So with all that in mind, here is all the research I've done, as well as pictures of the progress. I will post pictures of the legs and lid edges and railings after I have them made, right now my budget only allowed me to hire the CAD consultant to do the modeling, and when the pieces are done I will then explore and search for an affordable option having them CNC'ed in either wood or acrylic for the silicone molds to be made from. If all goes well, I may be able to figure out if I can offer these detail parts for others, but from there on, the rest will be up to the builder (as well as what reflective finish process to use.)
A note on the final metalized finish... I think there are three ways to go:
2. Professionally applied chrome painting process used for automobile applications like bumpers and hubcaps
3. Leaf gilding
It's my guess that the original ark prop was leaf gilded, with the cherubs and railings being possibly the only pieces vacuum metalized. This is just a guess but from pictures I've seen of the original ark prop in storage and on display, it looks like the surface had been peeling off, which proves it was never metal plated.
This is the process I'm going to go with when my ark is finished, #2. Professionally applied chrome painting for auto applications. I think it will provide me with the most affordable way to do an "idealized" replica, without worrying about a leaf gilding peeling off later with age. Here is a vendor who does this process:
And some samples of how nice it can look when finished:
Here's the skinny so far, I will share more as I progress with this active project.
For the box body:
All @ 1 1/2 inch thickness
Sides - 4 pieces = 15 x 4
2 pieces = 24 1/2 x 2 3/4
2 pieces = 24 1/4 x 4
Ends - 4 pieces = 15 x 5
2 pieces = 9 x 2 3/4
2 pieces = 9 x 4
For the bottom of the box body:
1 piece -35" x 19" @ 1/4 inch thick
For the lid top:
1 piece =35 1/2" x 20 1/2", 1/4 inch thick
For the cherub pedestals:
2 pieces = 8" x 6" @ 1/4 inch thick
Bottom frame moldings will be determined, I am probably going to find some wood molding that matches the design and cast it in resin.
The acrylic pieces: Now THIS is an ark kit!
How they will go together. I am going to use epoxy, as well as drill holes in the sides of the acrylic blocks to install attachment pegs for alignment and reinforcement. Same with how I attach the bottom plate which will then rest on the legs for support and weight bearing:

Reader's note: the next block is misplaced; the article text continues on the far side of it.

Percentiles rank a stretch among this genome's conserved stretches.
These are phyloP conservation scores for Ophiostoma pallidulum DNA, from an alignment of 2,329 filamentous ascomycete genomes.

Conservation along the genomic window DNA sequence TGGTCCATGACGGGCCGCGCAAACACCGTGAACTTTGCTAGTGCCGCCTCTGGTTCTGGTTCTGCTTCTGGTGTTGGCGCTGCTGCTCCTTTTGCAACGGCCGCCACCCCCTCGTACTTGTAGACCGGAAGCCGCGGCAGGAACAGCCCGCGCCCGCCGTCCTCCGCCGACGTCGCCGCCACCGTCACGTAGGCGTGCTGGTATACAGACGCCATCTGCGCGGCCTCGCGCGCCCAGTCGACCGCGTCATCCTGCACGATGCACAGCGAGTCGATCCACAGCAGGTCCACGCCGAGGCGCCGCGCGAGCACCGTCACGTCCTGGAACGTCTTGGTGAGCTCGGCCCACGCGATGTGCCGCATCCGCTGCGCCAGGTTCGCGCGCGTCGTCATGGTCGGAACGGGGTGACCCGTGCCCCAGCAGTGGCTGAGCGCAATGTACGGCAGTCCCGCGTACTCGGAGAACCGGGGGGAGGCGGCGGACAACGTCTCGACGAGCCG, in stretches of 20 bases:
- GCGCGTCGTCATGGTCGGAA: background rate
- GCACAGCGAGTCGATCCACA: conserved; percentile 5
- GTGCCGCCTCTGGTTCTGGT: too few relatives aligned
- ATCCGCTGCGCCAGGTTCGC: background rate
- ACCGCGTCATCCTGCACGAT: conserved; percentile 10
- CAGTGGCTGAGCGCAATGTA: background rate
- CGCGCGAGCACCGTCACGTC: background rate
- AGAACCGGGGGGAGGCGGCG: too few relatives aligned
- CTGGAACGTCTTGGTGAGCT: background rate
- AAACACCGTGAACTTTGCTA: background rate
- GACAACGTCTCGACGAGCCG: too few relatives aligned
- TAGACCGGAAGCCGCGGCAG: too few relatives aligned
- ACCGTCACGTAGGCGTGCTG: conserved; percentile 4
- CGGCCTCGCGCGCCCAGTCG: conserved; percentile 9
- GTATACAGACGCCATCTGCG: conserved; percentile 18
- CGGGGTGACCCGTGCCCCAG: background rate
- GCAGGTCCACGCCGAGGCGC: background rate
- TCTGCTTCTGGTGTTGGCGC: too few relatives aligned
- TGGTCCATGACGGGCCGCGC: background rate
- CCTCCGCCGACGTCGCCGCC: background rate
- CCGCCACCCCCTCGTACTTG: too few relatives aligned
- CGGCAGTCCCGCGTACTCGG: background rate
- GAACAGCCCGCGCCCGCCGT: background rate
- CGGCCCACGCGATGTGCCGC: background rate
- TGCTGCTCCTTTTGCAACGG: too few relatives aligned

The box parts laid out (without the top edges above the relief insets). You could just as easily do this in wood instead of acrylic, but remember the goal having something that can be finished with a reflective shine. Although the acrylic is gonna make this replica weigh as much as the real thing!
And with the lid piece on top with the only parts I will be using from the kit I bought:
How the lid edges I am going to have fabricated will be engineered to fit the box:
And how the legs will attach after they are mastered and cast (sorry for the crude thumbnail):
In closing, this is my advice to build your own ark in a sturdy way that will facilitate a reflective finish.
Do it in fiberglass and acrylic! Get precut panels made as illustrated to the measurements above.
Plan on outsourcing the cherubs and top leaf reliefs from a second party, it's possible that the maker of the ark kit might make them available but you'd have to contact him to see.
Check back with me at the end of this project to see if I can make legs, railings, relief insets and lid edges available to you! Then you can integrate them into your builds without the expense of hiring a CAD designer and taking them through development to CNC prototype and moldmaking.
Decide what type of finish you want to go with and budget for it... I think it might end up being the most expensive part of the process.
I'll continue to post pictures as this progresses and also show how it gets assembled, for now though, I hope this gives everyone an idea on how to create your own replica without the hassles of sculpting huge detail pieces and symmetrically matching them or relying on a second party to create the entire thing!
P.S. How many people here would be interested in leg, lid edge, relief inset and top railing pieces to pre-order if I figured out a fair price to help the R&D efforts getting them made? Is there anyone with shop resources who wants to take part in the development when I have the CAD models finished this week?
"Abner did the first serious work on Tanis, collected some of it's relics. It was his obsession really..."